Rollerblade pioneer Scott Olson reinvents the wheel

Thirty years after his initial success, Olson keeps aiming for the stars

To find Scott Olson these days, you have to go out to the middle of nowhere.

Forty miles west of Minneapolis in Waconia, one dirt road leads to another. At the end is a grove of trees and a nearly hidden but imposing metal gate that requires a pass code for entry. The gate yawns dramatically, revealing another dirt road canopied by trees.

Scott Olson with his pedal-powered Skyride prototype
Bre McGee
Scott Olson with his pedal-powered Skyride prototype
The Olson family in 1985
courtesy of Scott Olson
The Olson family in 1985

This dark tunnel stretches on for a disconcertingly long time until a looming barn suddenly comes into view. Two donkeys calmly nibble at the grass while dozens of chickens peck at the dirt, but it's soon very clear that this is no ordinary farm.

Brightly colored oddities are scattered around the property. At the end of the driveway is a fully made bed encased in a clear plastic dome. A cartoonishly oversized ping-pong table, emblazoned with the words "Kong Pong," squats in the middle of the yard. A strange-looking bike with a scull-boat seat leans propped in its own corner. Giant plastic penguins stand sentry over the massive yard.

Though all of these things are bizarre, the impression they give is nothing compared to what's at the farthest end of the property: a massive track hanging 12 feet off the ground and spanning a seventh of a mile in loop. A small aerodynamic capsule hangs suspended from the track. "Skyride: Come fly with me," someone has painted in neat light-blue script on the dark green track. It's an amusement-park ride, mysteriously deposited in the prairie.

Scott Olson is nowhere in sight, but the barn — the only building on the property besides a chicken coop and a couple of tiny sheds — has been left wide open. Inside, more contraptions are scattered everywhere, though half of the barn has been converted into a three-story living space. It's eerily quiet, and though Olson's name is called many times, no one answers.

Then, after several minutes, Olson suddenly emerges from a door behind the staircase, bare-chested and wearing a brightly colored, ankle-skimming sarong, the kind women typically use to cover up at the beach.

"Hi, I'm Scotty O," he says, smiling brightly and shaking hands. "This is an informal meeting, right?"

At 52, Olson is in better shape than most people 30 years younger. He's tan from an entire summer spent outdoors and leanly muscled from decades of intense workouts. He speaks in a slow California-surfer-meets-Minnesota-farm-boy drawl, and has the shaggy blond hair to match.

He digs a T-shirt out of a disheveled closet, puts it on, and immediately begins chattering about all of his inventions.

The sleeper in the driveway is a "Lunar Bed," elevated and covered with a transparent dome for sleeping under the stars. "Kong Pong" is a more sprawling game of ping-pong, which is even more fun when played on ice skates. The penguins are the winter version of pink flamingos.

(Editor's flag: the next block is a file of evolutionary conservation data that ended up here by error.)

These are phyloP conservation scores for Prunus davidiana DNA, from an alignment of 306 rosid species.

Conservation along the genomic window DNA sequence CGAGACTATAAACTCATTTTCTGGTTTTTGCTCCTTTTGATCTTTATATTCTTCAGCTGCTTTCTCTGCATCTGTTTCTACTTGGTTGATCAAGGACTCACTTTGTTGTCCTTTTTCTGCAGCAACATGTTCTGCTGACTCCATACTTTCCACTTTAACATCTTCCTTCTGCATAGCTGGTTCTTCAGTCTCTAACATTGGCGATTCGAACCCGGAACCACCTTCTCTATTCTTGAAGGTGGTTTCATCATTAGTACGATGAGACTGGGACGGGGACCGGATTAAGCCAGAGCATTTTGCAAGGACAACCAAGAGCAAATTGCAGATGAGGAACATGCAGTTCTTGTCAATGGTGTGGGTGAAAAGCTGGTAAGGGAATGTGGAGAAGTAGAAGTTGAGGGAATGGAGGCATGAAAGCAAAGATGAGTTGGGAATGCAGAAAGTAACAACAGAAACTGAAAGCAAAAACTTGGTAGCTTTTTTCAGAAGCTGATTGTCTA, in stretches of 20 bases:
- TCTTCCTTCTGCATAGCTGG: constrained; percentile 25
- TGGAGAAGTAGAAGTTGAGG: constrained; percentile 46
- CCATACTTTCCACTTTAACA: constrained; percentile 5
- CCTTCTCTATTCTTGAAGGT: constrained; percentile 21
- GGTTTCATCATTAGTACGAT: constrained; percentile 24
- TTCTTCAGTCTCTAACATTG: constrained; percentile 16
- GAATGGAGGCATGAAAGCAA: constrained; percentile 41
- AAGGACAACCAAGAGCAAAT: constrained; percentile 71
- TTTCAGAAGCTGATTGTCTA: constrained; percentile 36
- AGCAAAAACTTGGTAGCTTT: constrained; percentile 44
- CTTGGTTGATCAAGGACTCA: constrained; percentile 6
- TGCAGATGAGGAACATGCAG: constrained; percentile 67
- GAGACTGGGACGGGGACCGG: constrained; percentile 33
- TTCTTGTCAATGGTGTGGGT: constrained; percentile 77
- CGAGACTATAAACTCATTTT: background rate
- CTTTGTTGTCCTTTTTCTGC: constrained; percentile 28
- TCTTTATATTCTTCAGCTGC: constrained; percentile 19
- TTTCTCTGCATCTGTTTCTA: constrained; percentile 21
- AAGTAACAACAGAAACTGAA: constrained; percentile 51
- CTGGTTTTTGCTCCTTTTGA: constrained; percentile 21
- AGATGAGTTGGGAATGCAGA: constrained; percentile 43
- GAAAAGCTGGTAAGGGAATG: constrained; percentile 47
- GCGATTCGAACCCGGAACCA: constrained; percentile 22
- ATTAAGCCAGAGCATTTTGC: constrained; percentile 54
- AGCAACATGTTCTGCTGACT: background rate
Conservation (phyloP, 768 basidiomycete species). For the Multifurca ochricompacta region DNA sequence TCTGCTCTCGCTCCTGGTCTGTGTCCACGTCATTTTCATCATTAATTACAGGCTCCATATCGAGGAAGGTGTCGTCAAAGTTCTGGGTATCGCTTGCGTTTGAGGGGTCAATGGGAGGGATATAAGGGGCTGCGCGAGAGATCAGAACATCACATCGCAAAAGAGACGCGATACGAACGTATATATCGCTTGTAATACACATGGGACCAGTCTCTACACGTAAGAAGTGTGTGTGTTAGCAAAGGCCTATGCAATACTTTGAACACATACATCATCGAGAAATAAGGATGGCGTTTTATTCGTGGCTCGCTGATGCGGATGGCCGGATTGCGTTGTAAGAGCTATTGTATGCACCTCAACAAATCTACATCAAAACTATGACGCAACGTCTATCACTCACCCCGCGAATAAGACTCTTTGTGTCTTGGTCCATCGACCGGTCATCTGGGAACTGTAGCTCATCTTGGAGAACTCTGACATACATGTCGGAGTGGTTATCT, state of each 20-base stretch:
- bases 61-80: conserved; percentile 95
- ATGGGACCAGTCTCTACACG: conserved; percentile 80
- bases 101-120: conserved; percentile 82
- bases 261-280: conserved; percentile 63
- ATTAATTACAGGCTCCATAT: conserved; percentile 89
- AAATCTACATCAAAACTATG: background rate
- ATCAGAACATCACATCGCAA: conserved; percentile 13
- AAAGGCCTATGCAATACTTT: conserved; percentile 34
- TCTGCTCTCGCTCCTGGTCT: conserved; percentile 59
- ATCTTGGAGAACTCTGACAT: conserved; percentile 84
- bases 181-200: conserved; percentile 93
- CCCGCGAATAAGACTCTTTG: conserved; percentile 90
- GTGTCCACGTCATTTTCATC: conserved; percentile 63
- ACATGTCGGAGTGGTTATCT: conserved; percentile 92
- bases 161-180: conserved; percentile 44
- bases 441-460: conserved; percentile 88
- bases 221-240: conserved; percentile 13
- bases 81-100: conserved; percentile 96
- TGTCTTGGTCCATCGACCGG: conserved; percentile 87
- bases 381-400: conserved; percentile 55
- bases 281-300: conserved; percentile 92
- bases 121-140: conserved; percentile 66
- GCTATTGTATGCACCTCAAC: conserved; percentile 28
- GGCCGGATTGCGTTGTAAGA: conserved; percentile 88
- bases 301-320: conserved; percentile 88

These are mostly the ideas he hasn't spent all that much time marketing, although he sold the penguin idea to a company that continues to manufacture them, after making sure there was a clause in the contract that allows him to receive a few free penguins each year.

On the other hand, the Rowbike — the strange contraption with the scull-boat seat — made him some respectable money and now belongs to a company out in California. The bike, which is powered by a rowing motion rather than pedaling, is mostly popular with men over 50 and serious athletes who want a full-body workout, Olson says.

He leads the way down a narrow staircase to a huge basement-level shop where a couple of men in safety goggles are engineering capsules that look much like the one hanging from the track outside.

"These are for the Skyride," Olson says, breezing past the workers as though the Skyride hasn't been his obsession for the past decade.

At the moment, Olson is on the hunt for his oldest invention, the one that made all the others possible. He wanders into another room and comes back with something very mundane-looking in his hands. It's a beat-up brown leather skate, with four orange wheels arranged in a row. Olson waves it around nonchalantly.

"This is the first prototype for Rollerblades."

Olson prefers the term "entrepreneur" to "inventor."

He's careful to point out that he didn't actually invent the inline skate (which dates back to the Netherlands in the 1700s), but that he and his younger brother Brennan simply tinkered with the design of an existing skate and brought that modified design to the market, which eventually exploded with a demand so great that Rollerblades became a household name and Time magazine named it one of the 100 coolest products of the 20th century.

Olson also doesn't like to be known as the "Rollerblade guy," but he still remembers the first time he saw an inline skate.

It was 1978 and he was 17 and back home for the first time after playing junior-league hockey in Canada. He had five Siberian husky puppies in his truck that he had brought across the border in hopes of selling them for a profit. He was always coming up with unusual ways to make money, selling Swedish snow shovels purchased wholesale, hawking terrariums he filled with plants and insects, and even taking up taxidermy for a brief stint when he learned he could make 50 bucks a bird.

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